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UNEATLANTICO organizes a conference on educational innovation to celebrate World Teachers’ Day

The Universidad Europea del Atlántico (European University of the Atlantic) (UNEATLANTICO), leader of the DigitalTA project, organized on October 5 the conference on “Educational Innovation” given by the pedagogical coordinator Carlos Hevia-Aza in the auditorium of the university as part of the celebration of World Teachers’ Day. 

As Carlos Hevia-Aza pointed out, the aim of his visit was to share a real experience and mobilize students to understand that educational innovation goes beyond mere labels. He also stated that it requires actions, training, and a solid methodology. In addition, he has conveyed to students the idea that they can learn from the experiences of others, just as he learns from them. 

The speaker also emphasized that “innovation means that students learn something they did not know before.” That’s why I wanted college students to be there to learn what is being done in the real world.

In addition, he expressed his deep gratitude to the university and to Josep Alemany, DigitalTA project coordinator and academic director of the degree in Primary Education and the Master Degree in Teacher Training, for the trust they placed in him from the beginning. For the speaker, it has been gratifying to feel the support and backing of the institution.


Fostering innovation

During the conference, reference was made to the metaphor “Hic Sunt Dracones” (“Here be dragons”), used in ancient cartographic maps to represent the unknown and feared terrain. Carlos Hevia-Aza pointed out that fear of change is universal, but when a group of professionals overcomes it and is willing to change, it inspires others to join the change initiative, thus fostering innovation.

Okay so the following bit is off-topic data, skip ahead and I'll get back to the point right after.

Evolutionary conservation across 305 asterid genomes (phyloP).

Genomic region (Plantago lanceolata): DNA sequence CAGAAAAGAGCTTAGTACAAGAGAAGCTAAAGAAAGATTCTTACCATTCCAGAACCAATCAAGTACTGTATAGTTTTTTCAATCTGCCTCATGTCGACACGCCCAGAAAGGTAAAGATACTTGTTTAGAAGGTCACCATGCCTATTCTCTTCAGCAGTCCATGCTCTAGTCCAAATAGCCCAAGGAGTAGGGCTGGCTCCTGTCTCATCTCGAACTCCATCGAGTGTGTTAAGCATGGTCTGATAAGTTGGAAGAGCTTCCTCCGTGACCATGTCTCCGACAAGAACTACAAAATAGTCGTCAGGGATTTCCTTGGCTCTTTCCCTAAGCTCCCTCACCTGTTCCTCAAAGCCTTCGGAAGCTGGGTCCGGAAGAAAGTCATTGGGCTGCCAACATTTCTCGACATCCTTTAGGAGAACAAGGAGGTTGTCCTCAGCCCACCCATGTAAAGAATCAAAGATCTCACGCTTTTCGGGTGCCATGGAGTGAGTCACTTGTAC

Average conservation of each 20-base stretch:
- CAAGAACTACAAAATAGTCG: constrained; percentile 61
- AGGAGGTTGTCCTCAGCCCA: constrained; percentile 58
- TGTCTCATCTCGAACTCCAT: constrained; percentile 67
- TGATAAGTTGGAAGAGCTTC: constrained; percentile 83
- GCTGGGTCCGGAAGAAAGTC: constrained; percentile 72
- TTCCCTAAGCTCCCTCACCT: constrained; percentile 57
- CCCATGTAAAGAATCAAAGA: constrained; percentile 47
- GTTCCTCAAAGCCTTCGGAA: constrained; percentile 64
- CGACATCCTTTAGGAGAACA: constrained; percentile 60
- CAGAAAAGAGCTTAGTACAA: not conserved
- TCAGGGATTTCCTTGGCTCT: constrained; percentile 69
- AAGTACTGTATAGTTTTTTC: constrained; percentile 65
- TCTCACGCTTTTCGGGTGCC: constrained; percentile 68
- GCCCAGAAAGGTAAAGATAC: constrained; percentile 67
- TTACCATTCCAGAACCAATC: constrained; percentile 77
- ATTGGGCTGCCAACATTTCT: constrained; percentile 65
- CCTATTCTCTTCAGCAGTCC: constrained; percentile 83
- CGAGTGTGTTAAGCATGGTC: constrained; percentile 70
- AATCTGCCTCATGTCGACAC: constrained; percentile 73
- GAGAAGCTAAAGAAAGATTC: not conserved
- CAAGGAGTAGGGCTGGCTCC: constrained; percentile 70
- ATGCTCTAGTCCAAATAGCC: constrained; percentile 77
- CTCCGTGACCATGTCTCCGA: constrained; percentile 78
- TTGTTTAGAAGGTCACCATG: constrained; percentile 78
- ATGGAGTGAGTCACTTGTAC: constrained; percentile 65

The speaker stated that it is essential for professionals convinced of the importance of innovation to focus on bringing this proposal to those who are receptive and willing to change. He also stressed the importance of establishing clear goals and defining the purpose of each change, connecting the objectives with the reality and the context to achieve a successful implementation of the innovation.

On the other hand, he emphasized that more than 108,000 studies support the importance of good feedback from teachers in the learning process. These studies, covering a sample of up to 300 million students over 25 years, show that quality feedback is the key factor in obtaining the best results.

In addition, he stressed that it is necessary to train teachers in change management skills in all its dimensions to implement innovation in schools. Only in this way will they be able to transmit to students the motivation and proactive attitude necessary to innovate.

Carlos Hevia-Aza concluded his participation by emphasizing that, beyond knowledge and teaching skills, the value of a teacher lies in his or her attitude. This is why he has highlighted the importance of focusing on the “wings” of the education system, i.e., the attitude and willingness to innovate.